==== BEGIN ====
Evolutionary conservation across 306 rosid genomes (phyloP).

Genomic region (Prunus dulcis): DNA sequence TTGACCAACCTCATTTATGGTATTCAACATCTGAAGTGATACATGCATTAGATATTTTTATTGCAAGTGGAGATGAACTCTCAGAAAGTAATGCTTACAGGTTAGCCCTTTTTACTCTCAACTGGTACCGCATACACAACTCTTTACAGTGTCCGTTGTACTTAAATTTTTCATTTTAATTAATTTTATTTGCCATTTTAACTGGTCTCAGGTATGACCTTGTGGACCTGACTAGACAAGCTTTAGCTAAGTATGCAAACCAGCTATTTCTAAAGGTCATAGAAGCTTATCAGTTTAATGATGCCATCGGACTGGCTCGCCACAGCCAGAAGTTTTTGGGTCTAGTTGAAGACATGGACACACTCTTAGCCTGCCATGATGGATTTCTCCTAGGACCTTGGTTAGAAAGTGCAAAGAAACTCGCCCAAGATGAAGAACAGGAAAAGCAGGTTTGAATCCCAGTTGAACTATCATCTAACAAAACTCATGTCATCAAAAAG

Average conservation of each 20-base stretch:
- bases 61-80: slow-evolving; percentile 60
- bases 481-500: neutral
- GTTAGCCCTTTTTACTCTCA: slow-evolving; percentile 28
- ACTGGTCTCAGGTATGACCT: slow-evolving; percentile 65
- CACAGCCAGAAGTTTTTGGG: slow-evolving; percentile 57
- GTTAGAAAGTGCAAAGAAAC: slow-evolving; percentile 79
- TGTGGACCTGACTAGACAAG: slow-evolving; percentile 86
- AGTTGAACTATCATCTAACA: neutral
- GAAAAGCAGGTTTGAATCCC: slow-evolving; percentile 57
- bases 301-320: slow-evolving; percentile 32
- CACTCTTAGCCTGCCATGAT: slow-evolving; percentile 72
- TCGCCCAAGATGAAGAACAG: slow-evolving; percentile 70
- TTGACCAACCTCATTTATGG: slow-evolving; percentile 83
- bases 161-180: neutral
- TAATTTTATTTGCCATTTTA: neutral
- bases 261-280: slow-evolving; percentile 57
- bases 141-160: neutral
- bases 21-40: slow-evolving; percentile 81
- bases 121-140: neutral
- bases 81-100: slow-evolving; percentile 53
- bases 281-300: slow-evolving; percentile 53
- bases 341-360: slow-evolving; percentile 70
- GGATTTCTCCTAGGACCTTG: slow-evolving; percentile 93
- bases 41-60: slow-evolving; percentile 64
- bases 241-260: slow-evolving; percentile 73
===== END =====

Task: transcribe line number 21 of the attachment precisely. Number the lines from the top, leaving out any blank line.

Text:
- bases 21-40: slow-evolving; percentile 81